A Safe Way of Treating Hair Loss
Implementing Lifestyle Changes:
- Eating foods rich in phytoestrogens, iron, and vitamins C and D
- Exercising regularly for 30 minutes a day, 5 times a week
- Reducing stress through meditation, yoga, and deep breathing
- Avoiding harsh hair products or styling techniques
And Taking Herbal Supplements:
- Phytoestrogenic herbal supplements, like dong quai
- Or natural hormone-regulating supplements, like Macafem
- Better Health Channel. (2020). Patterned Hair Loss. Retrieved July 8, 2020 from https://www.betterhealth.vic.gov.au/health/conditionsandtreatments/patterned-hair-loss
- Clinical and Experimental Dermatology. (2002). Nutritional factors and hair loss. Retrieved July 8, 2020 from https://pubmed.ncbi.nlm.nih.gov/12190640/
- Harvard Health Publishing. (2018). Hair Loss. Retrieved July 8, 2020 from https://www.health.harvard.edu/a_to_z/hair-loss-a-to-z
- International Journal of Molecular Sciences. (2018). Hair-Growth Potential of Ginseng and its Major Metabolites: A Review on Its Molecular Mechanisms. Retrieved July 8, 2020 from https://www.ncbi.nlm.nih.gov/pmc/articles/PMC6163201/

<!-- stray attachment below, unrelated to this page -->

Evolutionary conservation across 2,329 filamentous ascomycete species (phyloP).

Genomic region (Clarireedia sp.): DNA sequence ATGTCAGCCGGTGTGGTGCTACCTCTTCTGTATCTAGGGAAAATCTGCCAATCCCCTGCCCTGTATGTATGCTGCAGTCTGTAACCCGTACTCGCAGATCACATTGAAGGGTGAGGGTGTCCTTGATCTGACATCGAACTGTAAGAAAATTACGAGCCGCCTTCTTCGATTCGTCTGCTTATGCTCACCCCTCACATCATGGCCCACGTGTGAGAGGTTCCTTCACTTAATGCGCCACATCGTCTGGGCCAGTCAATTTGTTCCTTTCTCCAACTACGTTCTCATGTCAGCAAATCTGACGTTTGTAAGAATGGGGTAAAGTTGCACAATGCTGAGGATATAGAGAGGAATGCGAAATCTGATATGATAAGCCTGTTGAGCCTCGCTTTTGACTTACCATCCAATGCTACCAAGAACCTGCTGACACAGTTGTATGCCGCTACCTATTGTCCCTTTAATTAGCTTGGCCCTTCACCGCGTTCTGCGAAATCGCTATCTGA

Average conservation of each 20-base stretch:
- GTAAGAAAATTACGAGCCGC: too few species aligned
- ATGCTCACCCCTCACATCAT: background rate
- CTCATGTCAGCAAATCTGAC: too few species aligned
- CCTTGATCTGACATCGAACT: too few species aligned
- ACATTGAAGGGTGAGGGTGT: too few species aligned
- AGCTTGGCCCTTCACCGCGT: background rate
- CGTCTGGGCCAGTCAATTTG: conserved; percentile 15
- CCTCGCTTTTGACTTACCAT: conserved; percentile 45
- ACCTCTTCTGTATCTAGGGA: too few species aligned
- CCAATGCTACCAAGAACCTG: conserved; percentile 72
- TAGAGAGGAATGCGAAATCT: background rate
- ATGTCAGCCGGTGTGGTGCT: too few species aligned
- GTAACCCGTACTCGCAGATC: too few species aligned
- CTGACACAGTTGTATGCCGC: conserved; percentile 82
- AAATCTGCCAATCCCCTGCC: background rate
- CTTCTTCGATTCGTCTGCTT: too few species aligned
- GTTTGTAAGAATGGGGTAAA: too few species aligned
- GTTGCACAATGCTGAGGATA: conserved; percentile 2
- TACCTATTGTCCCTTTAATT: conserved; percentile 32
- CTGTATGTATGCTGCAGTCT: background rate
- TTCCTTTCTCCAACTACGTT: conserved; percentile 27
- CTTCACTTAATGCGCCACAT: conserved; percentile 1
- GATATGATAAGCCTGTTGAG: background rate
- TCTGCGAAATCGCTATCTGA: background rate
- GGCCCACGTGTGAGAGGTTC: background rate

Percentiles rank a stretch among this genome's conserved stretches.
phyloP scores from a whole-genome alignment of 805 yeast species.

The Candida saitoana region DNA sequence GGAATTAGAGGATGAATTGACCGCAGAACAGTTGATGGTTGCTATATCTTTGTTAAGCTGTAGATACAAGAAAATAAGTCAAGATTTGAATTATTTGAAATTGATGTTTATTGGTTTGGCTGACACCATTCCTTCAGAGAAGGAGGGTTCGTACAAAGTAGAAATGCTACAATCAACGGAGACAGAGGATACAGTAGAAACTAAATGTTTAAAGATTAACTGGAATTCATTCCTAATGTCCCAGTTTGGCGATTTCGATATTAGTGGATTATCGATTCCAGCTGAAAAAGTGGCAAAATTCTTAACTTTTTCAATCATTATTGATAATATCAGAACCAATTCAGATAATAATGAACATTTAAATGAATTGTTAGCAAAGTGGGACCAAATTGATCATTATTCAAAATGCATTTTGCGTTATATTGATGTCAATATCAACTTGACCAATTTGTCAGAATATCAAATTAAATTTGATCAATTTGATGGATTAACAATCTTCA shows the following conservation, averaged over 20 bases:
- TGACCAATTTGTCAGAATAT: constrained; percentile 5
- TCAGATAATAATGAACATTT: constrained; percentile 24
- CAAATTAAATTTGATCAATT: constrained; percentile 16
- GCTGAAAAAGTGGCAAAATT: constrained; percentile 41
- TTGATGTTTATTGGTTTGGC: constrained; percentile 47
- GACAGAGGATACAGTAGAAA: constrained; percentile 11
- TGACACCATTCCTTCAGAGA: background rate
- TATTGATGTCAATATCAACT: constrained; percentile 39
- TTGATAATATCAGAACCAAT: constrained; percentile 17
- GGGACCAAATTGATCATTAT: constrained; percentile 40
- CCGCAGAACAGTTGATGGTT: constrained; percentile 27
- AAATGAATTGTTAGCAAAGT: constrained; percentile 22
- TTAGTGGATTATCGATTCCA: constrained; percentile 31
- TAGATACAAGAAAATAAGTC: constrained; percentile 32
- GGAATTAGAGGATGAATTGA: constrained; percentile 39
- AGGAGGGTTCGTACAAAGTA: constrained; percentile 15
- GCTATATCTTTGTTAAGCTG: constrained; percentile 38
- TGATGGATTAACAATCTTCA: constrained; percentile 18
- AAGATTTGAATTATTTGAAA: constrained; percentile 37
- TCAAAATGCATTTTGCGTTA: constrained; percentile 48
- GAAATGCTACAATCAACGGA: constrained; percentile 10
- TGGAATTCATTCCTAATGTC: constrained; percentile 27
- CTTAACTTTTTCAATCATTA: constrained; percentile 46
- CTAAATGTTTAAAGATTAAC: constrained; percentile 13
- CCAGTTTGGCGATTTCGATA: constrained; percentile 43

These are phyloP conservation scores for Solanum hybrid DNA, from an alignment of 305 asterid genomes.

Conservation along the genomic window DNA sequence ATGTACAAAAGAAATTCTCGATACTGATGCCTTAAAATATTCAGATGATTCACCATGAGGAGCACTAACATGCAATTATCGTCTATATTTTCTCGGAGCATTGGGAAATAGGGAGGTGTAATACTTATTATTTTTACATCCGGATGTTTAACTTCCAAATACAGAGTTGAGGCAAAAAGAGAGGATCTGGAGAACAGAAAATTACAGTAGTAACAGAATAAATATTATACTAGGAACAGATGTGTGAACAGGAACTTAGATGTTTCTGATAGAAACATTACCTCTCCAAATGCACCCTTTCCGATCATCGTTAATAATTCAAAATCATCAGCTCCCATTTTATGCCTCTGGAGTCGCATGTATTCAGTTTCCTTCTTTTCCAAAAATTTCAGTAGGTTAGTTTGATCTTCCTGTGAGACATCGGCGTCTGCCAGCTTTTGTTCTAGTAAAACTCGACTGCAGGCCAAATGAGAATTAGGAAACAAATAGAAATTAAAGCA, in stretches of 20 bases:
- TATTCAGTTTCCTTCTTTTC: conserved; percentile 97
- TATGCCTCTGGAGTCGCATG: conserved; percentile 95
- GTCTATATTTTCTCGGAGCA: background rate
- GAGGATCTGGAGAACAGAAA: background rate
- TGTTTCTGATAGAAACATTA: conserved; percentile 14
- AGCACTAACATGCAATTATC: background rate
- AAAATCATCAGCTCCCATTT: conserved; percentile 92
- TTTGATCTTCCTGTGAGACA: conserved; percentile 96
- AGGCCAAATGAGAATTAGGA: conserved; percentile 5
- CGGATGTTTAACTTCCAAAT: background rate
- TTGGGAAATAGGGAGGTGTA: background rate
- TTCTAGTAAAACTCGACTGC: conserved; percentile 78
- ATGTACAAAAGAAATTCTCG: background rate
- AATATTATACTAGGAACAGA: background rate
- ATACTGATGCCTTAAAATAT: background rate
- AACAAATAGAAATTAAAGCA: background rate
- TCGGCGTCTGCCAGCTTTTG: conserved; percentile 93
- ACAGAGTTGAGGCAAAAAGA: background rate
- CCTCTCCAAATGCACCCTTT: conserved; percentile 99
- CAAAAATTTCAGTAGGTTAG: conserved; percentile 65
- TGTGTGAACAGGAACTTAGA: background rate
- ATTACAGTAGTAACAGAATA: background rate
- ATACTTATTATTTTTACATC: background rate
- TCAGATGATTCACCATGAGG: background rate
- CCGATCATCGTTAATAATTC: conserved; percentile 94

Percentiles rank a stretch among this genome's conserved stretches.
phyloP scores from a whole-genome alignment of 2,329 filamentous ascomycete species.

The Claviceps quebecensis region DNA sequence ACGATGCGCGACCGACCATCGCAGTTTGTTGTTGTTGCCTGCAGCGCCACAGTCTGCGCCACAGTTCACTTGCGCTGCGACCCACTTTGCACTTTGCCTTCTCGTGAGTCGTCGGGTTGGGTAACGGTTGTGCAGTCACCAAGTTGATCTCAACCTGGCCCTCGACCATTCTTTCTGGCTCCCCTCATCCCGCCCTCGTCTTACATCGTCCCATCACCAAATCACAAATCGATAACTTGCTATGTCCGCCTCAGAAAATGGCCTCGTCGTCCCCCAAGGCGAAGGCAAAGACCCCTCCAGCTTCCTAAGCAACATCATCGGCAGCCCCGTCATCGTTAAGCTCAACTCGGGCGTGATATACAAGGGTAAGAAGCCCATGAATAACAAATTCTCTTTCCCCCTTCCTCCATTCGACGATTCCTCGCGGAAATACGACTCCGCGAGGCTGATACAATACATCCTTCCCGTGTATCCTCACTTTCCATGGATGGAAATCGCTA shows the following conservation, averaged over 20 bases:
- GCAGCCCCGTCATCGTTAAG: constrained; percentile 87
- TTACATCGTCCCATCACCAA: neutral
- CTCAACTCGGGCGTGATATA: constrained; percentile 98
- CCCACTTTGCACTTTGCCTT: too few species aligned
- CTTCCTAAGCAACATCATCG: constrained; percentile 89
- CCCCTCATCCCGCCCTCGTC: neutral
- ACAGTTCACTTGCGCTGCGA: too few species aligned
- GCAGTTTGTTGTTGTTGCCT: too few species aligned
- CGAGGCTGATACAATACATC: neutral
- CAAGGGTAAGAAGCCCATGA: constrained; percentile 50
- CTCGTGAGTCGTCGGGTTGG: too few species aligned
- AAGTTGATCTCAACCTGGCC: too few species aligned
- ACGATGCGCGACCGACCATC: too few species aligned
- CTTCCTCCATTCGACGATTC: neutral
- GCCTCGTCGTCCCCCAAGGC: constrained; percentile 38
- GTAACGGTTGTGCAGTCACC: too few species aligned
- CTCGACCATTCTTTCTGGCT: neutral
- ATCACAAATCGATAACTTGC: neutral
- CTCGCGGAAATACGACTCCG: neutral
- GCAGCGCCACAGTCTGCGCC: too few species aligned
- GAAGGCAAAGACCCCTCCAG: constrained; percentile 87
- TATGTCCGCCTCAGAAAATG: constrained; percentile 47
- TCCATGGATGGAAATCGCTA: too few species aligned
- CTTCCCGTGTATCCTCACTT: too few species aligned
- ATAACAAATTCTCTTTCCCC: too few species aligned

- Mayo Clinic. (2020). Hair Loss. Retrieved July 8, 2020 from https://www.mayoclinic.org/diseases-conditions/hair-loss/diagnosis-treatment/drc-20372932
- NHS. (2018). Hair Loss. Retrieved July 8, 2020 from https://www.nhs.uk/conditions/hair-loss/
- NYU Langone Health. (n.d.). Medications for Hair Loss. Retrieved July 8, 2020 from https://nyulangone.org/conditions/hair-loss/treatments/medication-for-hair-loss
- Penn Medicine. (n.d.). Hair Loss Medications. What is Minoxidil and Finasteride? Retrieved July 8, 2020 from https://www.pennmedicine.org/for-patients-and-visitors/find-a-program-or-service/hair-transplantation/treatments-and-procedures/hair-loss-medications
- Penn Medicine. (2018). Female Pattern Baldness. Retrieved July 8, 2020 from https://www.pennmedicine.org/for-patients-and-visitors/patient-information/conditions-treated-a-to-z/female-pattern-baldness